Next on my itinerary was Keels and Wheels in Lakeview, Texas, just outside of Houston. Hopping on a plane in New Bern, I went straight through, arriving on Friday evening, just in time for cocktails. I walked the pre-show to check out the amazing line up of cars. There was even one made out of wood. It’s a 1922 Hispani Suiza Labourdette convertible, see the photo on the back of this letter.
Making my way down to the water, I ran into an old friend, Dr. Jacob Deegan, owner of Aurora, Contract 444 built in 1971. She was the last Aurora built, sitting center stage. I haven’t seen Aurora since Ocean Reef eight years ago. Jacob gave me a tour on Saturday, after we sat on the back deck. Jacob and Judy showered me with their wonderful hospitality. Then David and Ruth Gillespie from the Jacksonville, Fl. area stopped by. I felt right at home. They had brought their 1920s launch to be auctioned at the show. She sold for a reasonable amount and they seemed to be in a festive mood.
Jacob, who didn’t want to have his yacht judged, won best in show. He reluctantly accepted but by the smile on his face you could tell he was happy about it. So after swapping stories and some wooden boat gossip, if there is such a thing, Jacob shared his plans for his next great adventure.
His Aurora may sit in a covered slip but he uses her, putting thousands of miles each year. Next year, he plans to attend Ocean Reef Vintage Weekend. This will be the first leg of his plans to do the great loop going up the East Coast into the Great Lakes, up through the Canadian islands then back down through the Tom Digby and returning home before Christmas. This sounds like a wonderful adventure. Who knows, maybe some more Auroras will show up for a send off at Ocean Reef. I know ours will be there. Maybe Shiloh or Glory or Litchfield Lady or some of the other Auroras. We will have to see. Jacob told me that Barry Oliver and I are the only Trumpy people that he has seen at Keels and Wheels. So for all of you who haven’t made it, you truly don’t know what you’re missing. All the people I met were fun, friendly and just a true pleasure. The cars were amazing and so were the boats. I do plan to go again. Absolutely. It is a first class show and so are the people of Texas. Everyone I met made me feel right at home.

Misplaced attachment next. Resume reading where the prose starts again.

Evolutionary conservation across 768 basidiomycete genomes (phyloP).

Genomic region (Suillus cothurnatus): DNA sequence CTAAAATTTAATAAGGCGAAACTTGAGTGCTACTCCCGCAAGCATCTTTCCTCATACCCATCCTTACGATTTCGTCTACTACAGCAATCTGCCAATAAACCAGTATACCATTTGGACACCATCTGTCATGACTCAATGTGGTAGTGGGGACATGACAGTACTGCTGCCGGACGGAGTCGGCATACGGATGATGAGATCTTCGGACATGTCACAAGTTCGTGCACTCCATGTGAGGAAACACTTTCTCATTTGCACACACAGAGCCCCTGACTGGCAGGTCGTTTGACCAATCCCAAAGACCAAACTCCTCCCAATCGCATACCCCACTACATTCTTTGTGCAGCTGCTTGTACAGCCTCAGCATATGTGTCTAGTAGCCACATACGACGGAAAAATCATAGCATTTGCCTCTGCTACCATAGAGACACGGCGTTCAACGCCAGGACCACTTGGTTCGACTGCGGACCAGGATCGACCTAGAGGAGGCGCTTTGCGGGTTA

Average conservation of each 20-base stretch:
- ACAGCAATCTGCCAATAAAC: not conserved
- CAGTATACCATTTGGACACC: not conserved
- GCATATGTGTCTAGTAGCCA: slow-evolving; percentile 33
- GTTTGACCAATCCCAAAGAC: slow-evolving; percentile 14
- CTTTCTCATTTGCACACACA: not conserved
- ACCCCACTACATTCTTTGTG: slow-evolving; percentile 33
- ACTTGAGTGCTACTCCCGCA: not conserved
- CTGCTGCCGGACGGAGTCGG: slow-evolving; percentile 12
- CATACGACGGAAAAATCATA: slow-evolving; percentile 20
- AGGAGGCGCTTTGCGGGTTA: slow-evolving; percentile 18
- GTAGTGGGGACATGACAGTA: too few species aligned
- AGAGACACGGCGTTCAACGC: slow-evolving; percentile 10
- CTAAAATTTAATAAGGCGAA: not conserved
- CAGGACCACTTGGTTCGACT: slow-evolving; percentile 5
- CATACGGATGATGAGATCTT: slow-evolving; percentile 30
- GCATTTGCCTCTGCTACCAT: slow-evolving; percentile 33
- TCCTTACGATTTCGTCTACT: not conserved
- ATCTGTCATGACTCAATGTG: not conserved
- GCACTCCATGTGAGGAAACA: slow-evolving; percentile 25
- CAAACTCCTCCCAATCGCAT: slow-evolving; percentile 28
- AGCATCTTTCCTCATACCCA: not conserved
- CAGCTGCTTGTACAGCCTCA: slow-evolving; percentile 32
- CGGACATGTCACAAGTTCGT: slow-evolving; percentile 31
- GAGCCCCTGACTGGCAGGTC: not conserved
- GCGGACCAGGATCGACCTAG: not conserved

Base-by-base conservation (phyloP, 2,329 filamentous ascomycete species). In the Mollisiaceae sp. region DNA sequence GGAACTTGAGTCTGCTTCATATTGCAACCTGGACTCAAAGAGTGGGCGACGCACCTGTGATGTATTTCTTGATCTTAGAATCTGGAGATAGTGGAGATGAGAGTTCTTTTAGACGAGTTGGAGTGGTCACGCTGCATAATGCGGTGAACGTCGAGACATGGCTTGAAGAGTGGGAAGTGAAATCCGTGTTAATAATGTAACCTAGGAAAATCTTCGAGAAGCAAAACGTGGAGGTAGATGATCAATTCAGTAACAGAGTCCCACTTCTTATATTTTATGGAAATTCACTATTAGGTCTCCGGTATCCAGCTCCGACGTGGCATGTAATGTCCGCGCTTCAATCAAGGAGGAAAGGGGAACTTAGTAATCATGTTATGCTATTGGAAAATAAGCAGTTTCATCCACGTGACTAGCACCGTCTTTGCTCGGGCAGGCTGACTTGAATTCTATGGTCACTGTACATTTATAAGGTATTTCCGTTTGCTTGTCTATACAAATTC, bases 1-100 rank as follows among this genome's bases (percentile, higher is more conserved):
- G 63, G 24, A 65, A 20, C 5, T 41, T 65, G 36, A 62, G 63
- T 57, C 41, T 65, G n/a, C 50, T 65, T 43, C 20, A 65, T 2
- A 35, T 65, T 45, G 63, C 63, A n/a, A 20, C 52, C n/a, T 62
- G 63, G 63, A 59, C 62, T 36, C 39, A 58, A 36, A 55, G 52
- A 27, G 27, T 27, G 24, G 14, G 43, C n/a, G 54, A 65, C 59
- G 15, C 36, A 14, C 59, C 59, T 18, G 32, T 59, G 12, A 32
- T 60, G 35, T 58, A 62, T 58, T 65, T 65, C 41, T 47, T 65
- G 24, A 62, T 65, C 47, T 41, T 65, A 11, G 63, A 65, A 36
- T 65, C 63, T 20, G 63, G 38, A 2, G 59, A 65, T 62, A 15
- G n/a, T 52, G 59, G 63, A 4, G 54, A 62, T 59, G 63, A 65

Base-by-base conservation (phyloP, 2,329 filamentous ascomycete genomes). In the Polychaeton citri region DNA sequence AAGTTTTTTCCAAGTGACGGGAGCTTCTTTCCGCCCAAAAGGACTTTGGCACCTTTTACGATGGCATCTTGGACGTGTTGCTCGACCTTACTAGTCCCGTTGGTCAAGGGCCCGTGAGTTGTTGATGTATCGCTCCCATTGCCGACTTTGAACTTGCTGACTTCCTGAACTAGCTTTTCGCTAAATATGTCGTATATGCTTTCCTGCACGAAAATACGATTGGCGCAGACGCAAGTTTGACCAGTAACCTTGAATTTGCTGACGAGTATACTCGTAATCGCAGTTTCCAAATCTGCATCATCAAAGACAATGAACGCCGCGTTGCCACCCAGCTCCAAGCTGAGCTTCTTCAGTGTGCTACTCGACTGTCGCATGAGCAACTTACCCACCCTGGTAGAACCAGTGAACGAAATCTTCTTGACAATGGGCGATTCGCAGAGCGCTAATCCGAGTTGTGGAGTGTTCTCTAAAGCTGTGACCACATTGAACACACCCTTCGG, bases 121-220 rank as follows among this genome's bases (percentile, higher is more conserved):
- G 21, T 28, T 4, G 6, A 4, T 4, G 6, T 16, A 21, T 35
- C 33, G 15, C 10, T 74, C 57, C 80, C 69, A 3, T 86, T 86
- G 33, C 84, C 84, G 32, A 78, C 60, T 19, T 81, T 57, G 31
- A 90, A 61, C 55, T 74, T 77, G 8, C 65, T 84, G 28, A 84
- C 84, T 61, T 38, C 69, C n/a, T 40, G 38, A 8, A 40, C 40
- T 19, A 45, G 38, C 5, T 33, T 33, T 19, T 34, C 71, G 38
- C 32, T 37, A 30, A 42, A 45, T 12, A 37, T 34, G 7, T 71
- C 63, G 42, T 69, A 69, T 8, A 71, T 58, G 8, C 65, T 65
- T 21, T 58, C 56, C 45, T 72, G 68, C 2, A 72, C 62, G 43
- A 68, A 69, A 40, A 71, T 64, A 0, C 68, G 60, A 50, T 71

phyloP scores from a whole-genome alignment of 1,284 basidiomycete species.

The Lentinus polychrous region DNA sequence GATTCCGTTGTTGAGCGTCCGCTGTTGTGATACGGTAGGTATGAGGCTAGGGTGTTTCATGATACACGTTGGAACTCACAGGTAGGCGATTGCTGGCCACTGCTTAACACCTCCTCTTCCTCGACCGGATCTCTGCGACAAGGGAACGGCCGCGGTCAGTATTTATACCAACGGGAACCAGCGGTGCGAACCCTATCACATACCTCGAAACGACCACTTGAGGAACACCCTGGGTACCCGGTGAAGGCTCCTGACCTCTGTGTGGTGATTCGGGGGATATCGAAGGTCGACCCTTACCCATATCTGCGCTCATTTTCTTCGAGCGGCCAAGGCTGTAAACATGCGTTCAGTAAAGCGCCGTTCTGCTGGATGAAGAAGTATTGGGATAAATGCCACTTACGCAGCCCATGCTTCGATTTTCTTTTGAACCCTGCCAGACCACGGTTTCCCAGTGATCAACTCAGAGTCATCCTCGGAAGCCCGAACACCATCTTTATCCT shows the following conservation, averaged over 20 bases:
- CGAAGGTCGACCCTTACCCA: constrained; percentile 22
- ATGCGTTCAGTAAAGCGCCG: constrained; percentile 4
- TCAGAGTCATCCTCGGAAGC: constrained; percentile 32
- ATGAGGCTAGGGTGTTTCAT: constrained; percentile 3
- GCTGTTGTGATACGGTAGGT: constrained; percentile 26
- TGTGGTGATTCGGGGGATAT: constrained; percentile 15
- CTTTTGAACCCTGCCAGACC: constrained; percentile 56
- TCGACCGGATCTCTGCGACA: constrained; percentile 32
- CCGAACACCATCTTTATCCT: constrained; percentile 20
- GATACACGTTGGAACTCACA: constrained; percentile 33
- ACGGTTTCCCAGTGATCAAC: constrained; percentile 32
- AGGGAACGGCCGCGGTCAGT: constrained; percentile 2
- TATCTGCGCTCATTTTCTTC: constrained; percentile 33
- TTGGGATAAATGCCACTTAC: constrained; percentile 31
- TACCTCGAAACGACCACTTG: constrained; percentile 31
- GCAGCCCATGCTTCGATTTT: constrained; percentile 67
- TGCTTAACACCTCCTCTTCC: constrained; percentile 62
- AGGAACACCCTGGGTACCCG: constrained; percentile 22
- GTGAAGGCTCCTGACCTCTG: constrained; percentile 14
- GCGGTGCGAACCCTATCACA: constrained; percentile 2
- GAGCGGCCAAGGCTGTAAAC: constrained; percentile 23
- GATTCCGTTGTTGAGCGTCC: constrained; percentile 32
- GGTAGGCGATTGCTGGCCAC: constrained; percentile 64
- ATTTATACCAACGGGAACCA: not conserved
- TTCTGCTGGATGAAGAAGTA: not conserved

During the show, my cell phone would ring, and show a mix of numbers and letters. I didn’t know what to make of it. So I answered it and on the other side of the line was my son, Andre, calling from Afghanistan. Once he got there, Andre has been in training on driving one of these new military bomb-proof vehicles.
On May 2nd, he headed off to parts unknown and wouldn’t be able to call too often. So each time he telephoned, I would walk off from whatever conversation I was in and talk as long as we could. Andre might be a rough and tough U.S. Marine now, but I could still sense the boy wanting guidance and strength from his dad. I just hope I gave him what he needed.
I have another relative in Afghanistan, my cousin Marilyn Moores, who is a bird colonel in the U.S. Army Reserves. When she’s not serving in some war-torn country, she is a juvenile court judge in Indianapolis. That can be just as grim. Tootsie, her name in the family, doesn’t just give lip service about serving her community and country. I am very proud of both of them. I hope the two of them get a chance to meet up over there. I’m sure they both could use seeing family.
So what’s next? Since I’ve returned to Florida, Nate has launched S.S. Sophie in North Carolina. In Florida, we’re working on the Honey Fitz and America. In North Carolina, Nate has his hands full with Chesapeake, Discovery and Washingtonian on her way.
I plan on rolling up my sleeves and getting involved in some shipyard construction, myself. I will be helping my son James, who turns 13 this month, fix up his Laser sailboat. He wanted a boat he could single hand.
He’s my son, alright. After that, who knows? I’ll be looking for the next adventure.
Until next time,